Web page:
Take a look at the beta version of dw.com. We're not done yet! Your opinion can help us make it better.
Twenty years ago, the historic building in Berlin which now houses the Bundestag was transformed for two weeks. As a new exhibition shows, the event was a strong symbol for the reinvention of the city.
Organizers expected that some 500,000 visitors would come to admire Christo's installation "Wrapped Reichstag" during the summer of 1995. Instead, five million people showed up.
The Bundestag (German Parliament) had not moved back to Berlin from Bonn yet. At the time, Christo's initiative was highly controversial among the country's decision makers. After intense discussions, supporters and opponents led by Chancellor Helmut Kohl voted on the project, and a slim majority gave it the green light.
The artist had been struggling to achieve this for over 20 years with his now deceased wife Jeanne-Claude. They had to get a large bureaucratic apparatus on their side: members of parliament had to be convinced, governmental agencies informed and lobbyists mobilized.
This week, as the now 80-year-old artist stood next to Bundestag President Norbert Lammert - who recalled the long procedure at the opening of a new permanent exhibition on the installation - Christo was visibly proud of the achievement.
The guests of the opening on Wednesday (25.11.2015) included basically all the major representatives of the time, among them former Bundestag President Rita Süssmuth.
Symbolic new glance
Christo's art appeals through its simplicity. He covered the building with silvery fabric and tied it up with a blue plastic rope. For 14 days, the wrapped-up Bundestag gleamed in Berlin, offering a symbolic prelude to the reinvention of the city.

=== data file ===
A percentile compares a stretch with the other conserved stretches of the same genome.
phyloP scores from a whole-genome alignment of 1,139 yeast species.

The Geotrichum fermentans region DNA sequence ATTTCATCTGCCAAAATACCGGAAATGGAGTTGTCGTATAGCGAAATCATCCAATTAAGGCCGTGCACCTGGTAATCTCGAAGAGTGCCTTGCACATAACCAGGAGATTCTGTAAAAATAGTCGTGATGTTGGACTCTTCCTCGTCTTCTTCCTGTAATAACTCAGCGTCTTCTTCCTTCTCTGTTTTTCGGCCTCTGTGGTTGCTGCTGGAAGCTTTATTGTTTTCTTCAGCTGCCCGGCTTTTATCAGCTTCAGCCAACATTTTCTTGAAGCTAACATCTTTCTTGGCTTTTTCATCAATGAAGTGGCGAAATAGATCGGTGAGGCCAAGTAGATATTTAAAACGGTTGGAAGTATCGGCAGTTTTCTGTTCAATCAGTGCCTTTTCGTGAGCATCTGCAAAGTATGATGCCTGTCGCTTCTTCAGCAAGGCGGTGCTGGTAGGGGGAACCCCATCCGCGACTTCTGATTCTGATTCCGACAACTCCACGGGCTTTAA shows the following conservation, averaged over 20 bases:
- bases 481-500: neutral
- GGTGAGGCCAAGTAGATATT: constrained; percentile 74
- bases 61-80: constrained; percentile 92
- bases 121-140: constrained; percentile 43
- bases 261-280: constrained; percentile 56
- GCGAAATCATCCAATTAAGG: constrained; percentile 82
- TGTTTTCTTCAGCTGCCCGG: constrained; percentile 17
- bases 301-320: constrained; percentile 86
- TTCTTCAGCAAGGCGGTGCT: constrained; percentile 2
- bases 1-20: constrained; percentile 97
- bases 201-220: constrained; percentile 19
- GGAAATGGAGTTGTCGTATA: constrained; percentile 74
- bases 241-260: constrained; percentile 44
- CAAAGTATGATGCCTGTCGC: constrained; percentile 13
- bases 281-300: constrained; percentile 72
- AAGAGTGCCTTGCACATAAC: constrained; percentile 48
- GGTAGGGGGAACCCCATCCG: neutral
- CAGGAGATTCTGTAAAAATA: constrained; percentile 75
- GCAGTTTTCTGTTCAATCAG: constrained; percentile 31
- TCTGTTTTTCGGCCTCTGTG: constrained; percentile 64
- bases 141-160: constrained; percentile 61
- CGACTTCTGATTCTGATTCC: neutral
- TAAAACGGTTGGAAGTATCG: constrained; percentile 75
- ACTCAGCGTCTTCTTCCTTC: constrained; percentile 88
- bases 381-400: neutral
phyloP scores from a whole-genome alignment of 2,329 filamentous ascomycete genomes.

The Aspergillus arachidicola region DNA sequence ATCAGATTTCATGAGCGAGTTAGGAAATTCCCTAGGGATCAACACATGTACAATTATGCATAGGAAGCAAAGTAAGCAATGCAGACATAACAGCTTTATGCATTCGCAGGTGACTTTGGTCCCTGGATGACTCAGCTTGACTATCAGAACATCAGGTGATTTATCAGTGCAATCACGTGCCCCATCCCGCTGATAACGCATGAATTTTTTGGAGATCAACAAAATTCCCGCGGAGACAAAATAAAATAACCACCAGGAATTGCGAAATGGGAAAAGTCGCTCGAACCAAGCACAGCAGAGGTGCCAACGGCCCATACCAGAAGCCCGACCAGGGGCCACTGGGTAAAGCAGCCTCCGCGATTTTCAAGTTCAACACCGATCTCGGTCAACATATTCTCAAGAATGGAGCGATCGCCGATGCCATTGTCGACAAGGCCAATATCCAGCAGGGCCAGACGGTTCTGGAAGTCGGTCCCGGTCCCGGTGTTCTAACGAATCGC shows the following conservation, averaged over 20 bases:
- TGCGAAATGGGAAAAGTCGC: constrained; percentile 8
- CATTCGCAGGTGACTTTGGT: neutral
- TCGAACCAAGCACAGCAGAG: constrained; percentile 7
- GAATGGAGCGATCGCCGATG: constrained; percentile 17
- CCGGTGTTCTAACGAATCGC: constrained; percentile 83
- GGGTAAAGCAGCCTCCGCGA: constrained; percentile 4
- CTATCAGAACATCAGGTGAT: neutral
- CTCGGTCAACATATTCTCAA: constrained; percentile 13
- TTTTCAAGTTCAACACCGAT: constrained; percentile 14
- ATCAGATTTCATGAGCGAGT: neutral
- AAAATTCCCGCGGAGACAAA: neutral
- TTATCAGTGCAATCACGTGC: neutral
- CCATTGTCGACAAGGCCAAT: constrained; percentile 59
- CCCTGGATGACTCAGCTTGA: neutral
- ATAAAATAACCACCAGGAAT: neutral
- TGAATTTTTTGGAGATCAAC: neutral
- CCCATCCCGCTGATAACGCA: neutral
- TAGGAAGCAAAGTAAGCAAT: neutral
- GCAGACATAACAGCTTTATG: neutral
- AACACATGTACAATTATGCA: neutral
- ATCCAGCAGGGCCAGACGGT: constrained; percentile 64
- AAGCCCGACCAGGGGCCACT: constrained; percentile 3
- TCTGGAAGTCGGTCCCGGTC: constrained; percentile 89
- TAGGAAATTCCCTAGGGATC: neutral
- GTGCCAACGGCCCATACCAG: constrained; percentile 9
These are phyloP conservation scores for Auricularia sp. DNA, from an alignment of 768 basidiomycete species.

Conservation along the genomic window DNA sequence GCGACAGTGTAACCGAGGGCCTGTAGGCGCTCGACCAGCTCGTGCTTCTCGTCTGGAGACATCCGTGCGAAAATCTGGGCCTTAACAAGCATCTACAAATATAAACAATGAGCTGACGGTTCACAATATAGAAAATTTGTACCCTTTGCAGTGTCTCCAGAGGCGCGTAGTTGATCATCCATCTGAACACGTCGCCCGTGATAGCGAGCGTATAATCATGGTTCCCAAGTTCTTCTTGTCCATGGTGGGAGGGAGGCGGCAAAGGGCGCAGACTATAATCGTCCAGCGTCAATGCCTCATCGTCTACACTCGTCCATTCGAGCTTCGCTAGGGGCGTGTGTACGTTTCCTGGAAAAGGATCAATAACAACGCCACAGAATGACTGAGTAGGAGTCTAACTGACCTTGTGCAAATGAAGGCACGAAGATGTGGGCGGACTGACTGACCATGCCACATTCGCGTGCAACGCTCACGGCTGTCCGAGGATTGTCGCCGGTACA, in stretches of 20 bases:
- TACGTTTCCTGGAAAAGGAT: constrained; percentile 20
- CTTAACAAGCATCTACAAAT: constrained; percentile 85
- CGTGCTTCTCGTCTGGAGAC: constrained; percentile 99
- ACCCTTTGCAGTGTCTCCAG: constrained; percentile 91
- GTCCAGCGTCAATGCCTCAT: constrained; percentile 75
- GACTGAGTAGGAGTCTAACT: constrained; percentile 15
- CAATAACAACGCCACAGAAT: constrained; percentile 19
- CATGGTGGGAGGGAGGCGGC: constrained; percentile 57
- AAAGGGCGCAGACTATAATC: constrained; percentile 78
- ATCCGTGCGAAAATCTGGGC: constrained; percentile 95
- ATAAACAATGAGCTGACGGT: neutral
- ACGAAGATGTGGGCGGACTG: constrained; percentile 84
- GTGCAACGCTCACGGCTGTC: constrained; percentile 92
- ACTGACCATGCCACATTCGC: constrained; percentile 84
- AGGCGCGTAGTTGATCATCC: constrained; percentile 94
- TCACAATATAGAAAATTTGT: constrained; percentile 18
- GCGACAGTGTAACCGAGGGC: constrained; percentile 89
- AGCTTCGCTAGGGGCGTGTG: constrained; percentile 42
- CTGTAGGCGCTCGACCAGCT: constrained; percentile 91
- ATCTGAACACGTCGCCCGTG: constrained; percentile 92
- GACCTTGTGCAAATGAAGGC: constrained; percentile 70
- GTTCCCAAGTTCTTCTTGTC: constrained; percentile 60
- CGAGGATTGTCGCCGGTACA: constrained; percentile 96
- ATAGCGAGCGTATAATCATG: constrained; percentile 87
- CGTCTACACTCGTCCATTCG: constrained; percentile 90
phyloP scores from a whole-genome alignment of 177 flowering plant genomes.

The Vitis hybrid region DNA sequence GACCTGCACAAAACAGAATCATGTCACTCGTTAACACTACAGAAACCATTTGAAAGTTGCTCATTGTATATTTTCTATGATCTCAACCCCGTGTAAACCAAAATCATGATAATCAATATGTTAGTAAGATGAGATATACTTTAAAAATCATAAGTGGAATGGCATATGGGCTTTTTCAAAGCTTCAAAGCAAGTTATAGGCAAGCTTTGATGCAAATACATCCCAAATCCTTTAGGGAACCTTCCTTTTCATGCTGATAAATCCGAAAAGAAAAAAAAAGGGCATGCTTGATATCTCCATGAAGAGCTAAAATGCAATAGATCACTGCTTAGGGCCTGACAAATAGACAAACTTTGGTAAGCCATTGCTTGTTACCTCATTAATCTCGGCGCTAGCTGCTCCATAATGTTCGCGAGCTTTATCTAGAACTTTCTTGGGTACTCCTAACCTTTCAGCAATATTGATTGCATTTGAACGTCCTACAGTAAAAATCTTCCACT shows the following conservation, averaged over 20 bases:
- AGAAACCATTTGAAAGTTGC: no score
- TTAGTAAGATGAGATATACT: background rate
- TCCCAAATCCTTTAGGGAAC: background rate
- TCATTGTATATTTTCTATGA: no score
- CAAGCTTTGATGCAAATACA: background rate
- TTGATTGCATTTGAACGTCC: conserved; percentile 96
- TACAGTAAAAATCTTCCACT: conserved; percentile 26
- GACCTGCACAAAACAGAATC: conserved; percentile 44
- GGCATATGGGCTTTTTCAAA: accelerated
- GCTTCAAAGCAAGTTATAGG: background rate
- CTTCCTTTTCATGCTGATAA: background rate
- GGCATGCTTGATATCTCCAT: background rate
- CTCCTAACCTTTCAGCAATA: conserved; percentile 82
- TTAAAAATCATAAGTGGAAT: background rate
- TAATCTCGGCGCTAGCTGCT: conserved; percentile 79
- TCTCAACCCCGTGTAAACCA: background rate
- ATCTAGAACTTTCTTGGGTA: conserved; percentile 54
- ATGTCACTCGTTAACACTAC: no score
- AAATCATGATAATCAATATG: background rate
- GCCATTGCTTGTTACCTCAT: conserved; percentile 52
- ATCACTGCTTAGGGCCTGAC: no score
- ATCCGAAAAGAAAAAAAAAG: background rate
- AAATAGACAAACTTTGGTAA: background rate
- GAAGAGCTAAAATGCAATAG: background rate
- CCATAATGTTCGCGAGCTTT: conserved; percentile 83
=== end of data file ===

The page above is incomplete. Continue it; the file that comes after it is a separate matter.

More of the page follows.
At the time, Berlin's reunification process was in a phase of disillusion, affected by the deindustrialization of the city and the loss of government subsidies. As enticing and elusive as a mirage, Christo's installation and participating Berliners gave the country's civil servants a reason to spontaneously learn how to smile, wrote author Monika Maron.
Christo's ephemeral work of art, still analyzed from all perspectives today, disappeared from the cityscape but left its mark. To many Berliners and to those who joined the happening from all over Europe and the world, including many musicians and street performers, it remains a milestone in city history. Along the way, it impacted the self-image of the entire country.
"A cheerful, peaceful serenity took over the lawn in front of the Reichstag," commented a German newspaper. All those who want to relive the experience can once again head to the Reichstag, where the sketches, models and photos of the "Wrapped Reichstag" are now on permanent display.